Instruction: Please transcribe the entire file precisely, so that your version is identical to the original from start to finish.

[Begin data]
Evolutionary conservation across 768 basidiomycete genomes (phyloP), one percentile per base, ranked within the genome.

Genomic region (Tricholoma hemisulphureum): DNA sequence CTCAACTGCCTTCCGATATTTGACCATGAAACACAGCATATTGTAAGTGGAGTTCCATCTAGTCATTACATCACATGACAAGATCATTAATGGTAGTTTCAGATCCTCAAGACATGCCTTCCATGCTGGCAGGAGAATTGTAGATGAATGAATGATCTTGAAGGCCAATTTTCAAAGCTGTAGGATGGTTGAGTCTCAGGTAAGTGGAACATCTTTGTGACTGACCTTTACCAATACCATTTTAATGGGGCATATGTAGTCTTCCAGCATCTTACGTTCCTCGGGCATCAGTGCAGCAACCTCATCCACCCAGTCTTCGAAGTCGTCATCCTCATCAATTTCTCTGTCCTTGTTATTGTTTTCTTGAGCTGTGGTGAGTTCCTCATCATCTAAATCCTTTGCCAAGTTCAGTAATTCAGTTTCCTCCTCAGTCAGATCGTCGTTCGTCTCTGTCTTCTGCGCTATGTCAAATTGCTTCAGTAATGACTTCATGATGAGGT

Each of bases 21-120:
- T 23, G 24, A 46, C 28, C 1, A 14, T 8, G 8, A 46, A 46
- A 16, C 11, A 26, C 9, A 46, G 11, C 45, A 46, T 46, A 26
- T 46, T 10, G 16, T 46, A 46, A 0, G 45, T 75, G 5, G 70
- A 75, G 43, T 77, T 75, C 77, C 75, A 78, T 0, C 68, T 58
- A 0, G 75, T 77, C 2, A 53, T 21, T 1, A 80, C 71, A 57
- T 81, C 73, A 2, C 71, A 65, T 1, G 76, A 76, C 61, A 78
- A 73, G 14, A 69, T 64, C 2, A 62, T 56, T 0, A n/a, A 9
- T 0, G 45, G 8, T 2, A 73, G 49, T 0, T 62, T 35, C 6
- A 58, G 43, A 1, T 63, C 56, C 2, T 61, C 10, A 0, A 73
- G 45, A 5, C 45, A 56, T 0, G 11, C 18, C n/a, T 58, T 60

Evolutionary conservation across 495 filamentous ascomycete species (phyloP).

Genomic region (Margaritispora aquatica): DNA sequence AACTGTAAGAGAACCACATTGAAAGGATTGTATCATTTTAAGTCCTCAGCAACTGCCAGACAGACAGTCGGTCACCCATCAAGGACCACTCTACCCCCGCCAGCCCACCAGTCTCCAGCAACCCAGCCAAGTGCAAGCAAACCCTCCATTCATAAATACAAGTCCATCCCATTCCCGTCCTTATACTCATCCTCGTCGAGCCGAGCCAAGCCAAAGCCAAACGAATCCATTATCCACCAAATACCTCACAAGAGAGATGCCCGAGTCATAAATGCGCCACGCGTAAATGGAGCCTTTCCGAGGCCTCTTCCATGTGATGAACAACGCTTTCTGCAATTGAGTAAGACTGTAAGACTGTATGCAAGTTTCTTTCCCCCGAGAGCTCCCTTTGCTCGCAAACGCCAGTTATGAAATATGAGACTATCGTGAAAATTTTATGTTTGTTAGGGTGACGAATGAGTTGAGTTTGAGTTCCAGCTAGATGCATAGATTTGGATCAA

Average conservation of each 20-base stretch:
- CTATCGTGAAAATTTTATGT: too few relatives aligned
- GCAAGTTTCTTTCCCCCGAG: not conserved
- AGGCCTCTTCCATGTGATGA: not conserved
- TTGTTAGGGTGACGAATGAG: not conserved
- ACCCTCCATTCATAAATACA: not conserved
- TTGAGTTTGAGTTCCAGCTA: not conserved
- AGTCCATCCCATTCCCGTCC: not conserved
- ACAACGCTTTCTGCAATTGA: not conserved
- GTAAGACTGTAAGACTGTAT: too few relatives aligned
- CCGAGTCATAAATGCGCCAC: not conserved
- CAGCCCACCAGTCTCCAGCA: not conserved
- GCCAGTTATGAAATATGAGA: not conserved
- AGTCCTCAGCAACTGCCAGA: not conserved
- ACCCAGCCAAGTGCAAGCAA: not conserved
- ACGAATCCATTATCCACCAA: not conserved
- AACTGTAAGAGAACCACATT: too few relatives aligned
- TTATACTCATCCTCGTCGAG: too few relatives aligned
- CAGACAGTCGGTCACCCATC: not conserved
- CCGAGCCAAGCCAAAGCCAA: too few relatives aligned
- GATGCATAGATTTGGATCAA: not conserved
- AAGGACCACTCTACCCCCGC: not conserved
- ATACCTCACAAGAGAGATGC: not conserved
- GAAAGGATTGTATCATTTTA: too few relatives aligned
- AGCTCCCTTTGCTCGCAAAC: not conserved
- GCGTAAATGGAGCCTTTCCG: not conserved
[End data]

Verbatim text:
Evolutionary conservation across 768 basidiomycete genomes (phyloP), one percentile per base, ranked within the genome.

Genomic region (Tricholoma hemisulphureum): DNA sequence CTCAACTGCCTTCCGATATTTGACCATGAAACACAGCATATTGTAAGTGGAGTTCCATCTAGTCATTACATCACATGACAAGATCATTAATGGTAGTTTCAGATCCTCAAGACATGCCTTCCATGCTGGCAGGAGAATTGTAGATGAATGAATGATCTTGAAGGCCAATTTTCAAAGCTGTAGGATGGTTGAGTCTCAGGTAAGTGGAACATCTTTGTGACTGACCTTTACCAATACCATTTTAATGGGGCATATGTAGTCTTCCAGCATCTTACGTTCCTCGGGCATCAGTGCAGCAACCTCATCCACCCAGTCTTCGAAGTCGTCATCCTCATCAATTTCTCTGTCCTTGTTATTGTTTTCTTGAGCTGTGGTGAGTTCCTCATCATCTAAATCCTTTGCCAAGTTCAGTAATTCAGTTTCCTCCTCAGTCAGATCGTCGTTCGTCTCTGTCTTCTGCGCTATGTCAAATTGCTTCAGTAATGACTTCATGATGAGGT

Each of bases 21-120:
- T 23, G 24, A 46, C 28, C 1, A 14, T 8, G 8, A 46, A 46
- A 16, C 11, A 26, C 9, A 46, G 11, C 45, A 46, T 46, A 26
- T 46, T 10, G 16, T 46, A 46, A 0, G 45, T 75, G 5, G 70
- A 75, G 43, T 77, T 75, C 77, C 75, A 78, T 0, C 68, T 58
- A 0, G 75, T 77, C 2, A 53, T 21, T 1, A 80, C 71, A 57
- T 81, C 73, A 2, C 71, A 65, T 1, G 76, A 76, C 61, A 78
- A 73, G 14, A 69, T 64, C 2, A 62, T 56, T 0, A n/a, A 9
- T 0, G 45, G 8, T 2, A 73, G 49, T 0, T 62, T 35, C 6
- A 58, G 43, A 1, T 63, C 56, C 2, T 61, C 10, A 0, A 73
- G 45, A 5, C 45, A 56, T 0, G 11, C 18, C n/a, T 58, T 60

Evolutionary conservation across 495 filamentous ascomycete species (phyloP).

Genomic region (Margaritispora aquatica): DNA sequence AACTGTAAGAGAACCACATTGAAAGGATTGTATCATTTTAAGTCCTCAGCAACTGCCAGACAGACAGTCGGTCACCCATCAAGGACCACTCTACCCCCGCCAGCCCACCAGTCTCCAGCAACCCAGCCAAGTGCAAGCAAACCCTCCATTCATAAATACAAGTCCATCCCATTCCCGTCCTTATACTCATCCTCGTCGAGCCGAGCCAAGCCAAAGCCAAACGAATCCATTATCCACCAAATACCTCACAAGAGAGATGCCCGAGTCATAAATGCGCCACGCGTAAATGGAGCCTTTCCGAGGCCTCTTCCATGTGATGAACAACGCTTTCTGCAATTGAGTAAGACTGTAAGACTGTATGCAAGTTTCTTTCCCCCGAGAGCTCCCTTTGCTCGCAAACGCCAGTTATGAAATATGAGACTATCGTGAAAATTTTATGTTTGTTAGGGTGACGAATGAGTTGAGTTTGAGTTCCAGCTAGATGCATAGATTTGGATCAA

Average conservation of each 20-base stretch:
- CTATCGTGAAAATTTTATGT: too few relatives aligned
- GCAAGTTTCTTTCCCCCGAG: not conserved
- AGGCCTCTTCCATGTGATGA: not conserved
- TTGTTAGGGTGACGAATGAG: not conserved
- ACCCTCCATTCATAAATACA: not conserved
- TTGAGTTTGAGTTCCAGCTA: not conserved
- AGTCCATCCCATTCCCGTCC: not conserved
- ACAACGCTTTCTGCAATTGA: not conserved
- GTAAGACTGTAAGACTGTAT: too few relatives aligned
- CCGAGTCATAAATGCGCCAC: not conserved
- CAGCCCACCAGTCTCCAGCA: not conserved
- GCCAGTTATGAAATATGAGA: not conserved
- AGTCCTCAGCAACTGCCAGA: not conserved
- ACCCAGCCAAGTGCAAGCAA: not conserved
- ACGAATCCATTATCCACCAA: not conserved
- AACTGTAAGAGAACCACATT: too few relatives aligned
- TTATACTCATCCTCGTCGAG: too few relatives aligned
- CAGACAGTCGGTCACCCATC: not conserved
- CCGAGCCAAGCCAAAGCCAA: too few relatives aligned
- GATGCATAGATTTGGATCAA: not conserved
- AAGGACCACTCTACCCCCGC: not conserved
- ATACCTCACAAGAGAGATGC: not conserved
- GAAAGGATTGTATCATTTTA: too few relatives aligned
- AGCTCCCTTTGCTCGCAAAC: not conserved
- GCGTAAATGGAGCCTTTCCG: not conserved